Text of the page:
We’ve imported the DataService class and added it to the providers array of the @NgModule block.  This won’t be the last time we make changes to the app/app.module.ts file.

For more information on services in a NativeScript application, check out a previous tutorial I wrote called, Working with Shared Providers in a NativeScript Angular Application.

Configuring the Application Router and Defining the Possible Pages

This application will have three different pages.  We’ll have a dashboard that will give us a quick look of our heroes, a page for listing and adding new heroes, and a page for editing an existing hero.

Go ahead and create the following files and directories within your project:

If your operating system doesn’t allow the mkdir and touch commands, go ahead and create those files and directories manually.

While we’ve just created our pages, these are actually going to be child pages.  This is because we want to use a segmented bar to be able to switch between them.  The segmented bar will exist as a parent page that controls navigation to each of the child pages.  For this reason, create the following:

At this point we can start designing each of the created pages and adding page logic.

Defining Navigation Routes for the NativeScript with Angular Application

We haven’t added anything to our components yet, but we can design our routes in anticipation.  Route definitions are added to the project’s app/app.routing.ts file.  Open this file and make it look like the following:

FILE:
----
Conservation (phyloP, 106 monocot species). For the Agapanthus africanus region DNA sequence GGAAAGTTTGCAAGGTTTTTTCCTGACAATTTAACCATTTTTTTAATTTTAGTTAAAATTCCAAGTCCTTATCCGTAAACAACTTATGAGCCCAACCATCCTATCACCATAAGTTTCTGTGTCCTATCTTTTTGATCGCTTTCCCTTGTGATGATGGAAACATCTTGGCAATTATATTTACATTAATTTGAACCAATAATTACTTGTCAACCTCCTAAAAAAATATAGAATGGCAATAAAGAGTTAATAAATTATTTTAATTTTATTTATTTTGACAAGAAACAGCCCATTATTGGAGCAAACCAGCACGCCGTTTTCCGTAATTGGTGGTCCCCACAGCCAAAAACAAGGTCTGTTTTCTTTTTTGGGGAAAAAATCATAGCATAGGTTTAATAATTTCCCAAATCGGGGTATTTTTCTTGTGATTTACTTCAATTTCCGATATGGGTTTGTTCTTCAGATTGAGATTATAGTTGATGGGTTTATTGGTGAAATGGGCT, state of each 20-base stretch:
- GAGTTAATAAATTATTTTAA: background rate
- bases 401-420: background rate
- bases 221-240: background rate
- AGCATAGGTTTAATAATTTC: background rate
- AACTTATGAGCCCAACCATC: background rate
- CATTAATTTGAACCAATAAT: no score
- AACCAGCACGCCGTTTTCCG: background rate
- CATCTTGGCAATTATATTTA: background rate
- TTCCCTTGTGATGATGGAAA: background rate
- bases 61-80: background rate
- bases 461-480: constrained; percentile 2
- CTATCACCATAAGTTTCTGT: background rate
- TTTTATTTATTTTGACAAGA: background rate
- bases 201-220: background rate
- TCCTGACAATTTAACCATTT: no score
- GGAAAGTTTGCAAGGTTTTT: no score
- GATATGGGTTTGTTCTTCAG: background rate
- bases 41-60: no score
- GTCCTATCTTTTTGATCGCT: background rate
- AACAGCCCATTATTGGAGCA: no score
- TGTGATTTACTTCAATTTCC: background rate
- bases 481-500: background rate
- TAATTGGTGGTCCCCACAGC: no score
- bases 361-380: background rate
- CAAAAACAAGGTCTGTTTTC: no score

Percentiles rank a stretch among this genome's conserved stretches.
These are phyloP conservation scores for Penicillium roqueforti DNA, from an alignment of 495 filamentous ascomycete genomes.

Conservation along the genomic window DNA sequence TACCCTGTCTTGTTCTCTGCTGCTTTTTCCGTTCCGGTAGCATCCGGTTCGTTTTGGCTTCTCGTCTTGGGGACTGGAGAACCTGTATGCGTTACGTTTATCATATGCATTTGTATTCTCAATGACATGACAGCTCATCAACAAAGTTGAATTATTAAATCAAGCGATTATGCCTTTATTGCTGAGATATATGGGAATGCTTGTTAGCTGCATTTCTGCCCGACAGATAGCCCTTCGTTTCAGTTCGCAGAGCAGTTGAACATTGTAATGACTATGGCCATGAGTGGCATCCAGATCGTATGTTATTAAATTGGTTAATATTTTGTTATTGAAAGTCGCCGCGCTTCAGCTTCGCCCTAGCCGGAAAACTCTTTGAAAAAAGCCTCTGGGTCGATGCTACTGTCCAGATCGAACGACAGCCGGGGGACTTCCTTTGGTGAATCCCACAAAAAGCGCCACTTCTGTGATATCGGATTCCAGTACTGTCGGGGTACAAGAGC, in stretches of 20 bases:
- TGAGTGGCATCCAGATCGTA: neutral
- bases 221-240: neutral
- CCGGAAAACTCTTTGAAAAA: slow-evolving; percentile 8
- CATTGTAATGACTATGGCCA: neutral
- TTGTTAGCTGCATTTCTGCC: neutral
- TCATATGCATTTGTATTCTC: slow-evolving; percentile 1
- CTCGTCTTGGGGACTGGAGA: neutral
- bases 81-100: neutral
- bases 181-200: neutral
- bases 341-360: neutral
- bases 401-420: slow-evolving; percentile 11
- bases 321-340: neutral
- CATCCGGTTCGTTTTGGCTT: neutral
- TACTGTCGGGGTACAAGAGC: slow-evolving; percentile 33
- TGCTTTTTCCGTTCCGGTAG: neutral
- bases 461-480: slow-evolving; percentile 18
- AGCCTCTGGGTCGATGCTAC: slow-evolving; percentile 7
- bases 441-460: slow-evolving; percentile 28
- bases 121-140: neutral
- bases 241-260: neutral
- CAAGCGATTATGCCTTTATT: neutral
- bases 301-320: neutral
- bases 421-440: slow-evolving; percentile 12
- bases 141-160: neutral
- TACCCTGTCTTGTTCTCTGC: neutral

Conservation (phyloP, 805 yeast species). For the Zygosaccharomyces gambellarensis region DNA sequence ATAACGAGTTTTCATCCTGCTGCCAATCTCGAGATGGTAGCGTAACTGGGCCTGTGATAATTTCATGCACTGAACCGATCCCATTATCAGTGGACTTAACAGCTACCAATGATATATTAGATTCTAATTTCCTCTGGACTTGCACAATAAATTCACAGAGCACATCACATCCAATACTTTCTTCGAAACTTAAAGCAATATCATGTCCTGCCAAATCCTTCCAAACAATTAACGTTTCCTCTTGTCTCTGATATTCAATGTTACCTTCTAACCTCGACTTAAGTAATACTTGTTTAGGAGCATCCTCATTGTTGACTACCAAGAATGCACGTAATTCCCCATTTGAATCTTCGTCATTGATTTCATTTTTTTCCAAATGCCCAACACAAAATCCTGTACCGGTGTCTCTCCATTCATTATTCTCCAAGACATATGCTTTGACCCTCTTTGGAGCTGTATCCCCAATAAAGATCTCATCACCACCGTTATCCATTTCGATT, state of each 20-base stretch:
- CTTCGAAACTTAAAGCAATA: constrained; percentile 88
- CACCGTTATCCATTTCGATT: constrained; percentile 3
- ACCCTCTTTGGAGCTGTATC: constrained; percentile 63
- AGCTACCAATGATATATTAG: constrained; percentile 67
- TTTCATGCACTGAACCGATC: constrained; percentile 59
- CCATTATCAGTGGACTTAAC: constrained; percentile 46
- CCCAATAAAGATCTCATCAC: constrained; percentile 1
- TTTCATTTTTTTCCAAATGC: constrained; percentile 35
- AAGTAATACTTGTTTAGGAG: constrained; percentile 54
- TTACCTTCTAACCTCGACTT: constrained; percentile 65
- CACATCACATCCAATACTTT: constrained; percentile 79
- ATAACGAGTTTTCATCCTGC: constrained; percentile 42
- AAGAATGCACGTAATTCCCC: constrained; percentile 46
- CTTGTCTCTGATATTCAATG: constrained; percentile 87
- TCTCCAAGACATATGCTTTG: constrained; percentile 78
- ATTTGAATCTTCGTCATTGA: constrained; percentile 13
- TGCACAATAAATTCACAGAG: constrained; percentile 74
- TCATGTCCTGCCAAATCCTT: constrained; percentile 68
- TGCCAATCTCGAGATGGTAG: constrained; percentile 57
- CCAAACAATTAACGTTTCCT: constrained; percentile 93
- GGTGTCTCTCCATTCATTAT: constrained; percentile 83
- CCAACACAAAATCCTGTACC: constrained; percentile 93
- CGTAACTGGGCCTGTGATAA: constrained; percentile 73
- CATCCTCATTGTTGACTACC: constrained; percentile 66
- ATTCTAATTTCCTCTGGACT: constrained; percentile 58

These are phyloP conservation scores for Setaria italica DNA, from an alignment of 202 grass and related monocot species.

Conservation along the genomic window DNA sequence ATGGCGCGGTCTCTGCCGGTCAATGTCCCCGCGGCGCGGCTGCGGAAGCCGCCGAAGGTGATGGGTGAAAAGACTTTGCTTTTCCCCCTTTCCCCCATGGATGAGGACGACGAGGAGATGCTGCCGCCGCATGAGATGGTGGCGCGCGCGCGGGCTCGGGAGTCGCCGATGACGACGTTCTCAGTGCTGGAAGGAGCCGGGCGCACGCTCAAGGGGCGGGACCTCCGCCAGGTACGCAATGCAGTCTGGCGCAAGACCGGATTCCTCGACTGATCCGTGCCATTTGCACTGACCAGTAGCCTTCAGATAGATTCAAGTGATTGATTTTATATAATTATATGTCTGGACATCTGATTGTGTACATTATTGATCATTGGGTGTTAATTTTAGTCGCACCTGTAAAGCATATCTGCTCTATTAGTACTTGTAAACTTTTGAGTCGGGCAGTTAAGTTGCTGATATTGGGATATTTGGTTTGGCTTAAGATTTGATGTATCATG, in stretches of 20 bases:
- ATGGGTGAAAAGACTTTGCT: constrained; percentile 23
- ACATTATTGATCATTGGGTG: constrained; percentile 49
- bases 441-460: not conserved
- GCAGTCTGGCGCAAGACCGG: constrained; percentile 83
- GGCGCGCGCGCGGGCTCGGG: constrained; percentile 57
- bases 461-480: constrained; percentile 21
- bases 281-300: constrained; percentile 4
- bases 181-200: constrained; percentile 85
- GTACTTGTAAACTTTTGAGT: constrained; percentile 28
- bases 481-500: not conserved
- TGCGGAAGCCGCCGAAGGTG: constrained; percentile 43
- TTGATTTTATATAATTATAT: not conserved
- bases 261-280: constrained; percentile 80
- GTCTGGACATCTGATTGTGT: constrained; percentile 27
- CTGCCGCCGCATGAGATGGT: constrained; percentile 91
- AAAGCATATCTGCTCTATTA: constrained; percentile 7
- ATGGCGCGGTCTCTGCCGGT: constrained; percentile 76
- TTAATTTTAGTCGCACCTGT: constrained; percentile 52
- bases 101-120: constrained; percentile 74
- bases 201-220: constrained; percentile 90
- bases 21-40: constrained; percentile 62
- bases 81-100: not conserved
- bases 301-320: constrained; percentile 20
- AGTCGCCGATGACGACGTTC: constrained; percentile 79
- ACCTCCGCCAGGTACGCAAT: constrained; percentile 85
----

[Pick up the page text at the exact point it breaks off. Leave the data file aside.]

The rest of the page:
Again, we haven’t created our classes yet, but this is in anticipation.  What is interesting to us is the routes array.

Notice that we have one top level route with an empty path.  Any route with an empty path means that it is a default route.  When the application loads, it will default to loading the ParentComponent class.  This route has three children, one of which is the default.  One of the child routes accepts an id parameter that we can pass in.

While not necessarily related to routing, we have to add all our components to the @NgModule block.  Open the project’s app/app.module.ts file and make it look like the following:

In the above we’ve imported each of the anticipated components and added them to the declarations array of the @NgModule block.  Every component, directive, and pipe that you wish to use within your application must be added to the declarations array.  These are called declarable classes.  This will be the last time we visit the app/app.module.ts file.

Designing and Developing the Application Pages

With the routes defined and the component files in place, we can start designing and developing each of our application pages.  Like with the official Tour of Heroes demo application, nothing in our NativeScript application will be too complex.  The core differences will reside in the UI as HTML versus XML differences.

To start things off, we should create our parent navigation page that will manage each of our three child pages.

Creating the Parent Page to Our Children

The parent page is responsible for displaying a NativeScript segmented bar and routing each child page through it.  While we could make all components a top level component, it makes sense to have parents and children in this example.

Open the project’s app/components/parent/parent.component.ts file and include the following TypeScript code:

In the above ParentComponent class we are defining our segmented bar tabs and what happens when each of them are clicked.  For this example we only have two tabs, one for showing the dashboard and the other, the list of heroes.

Remember the paths we chose in the app/app.routing.ts file?  We are using those when trying to navigate on segmented bar item click.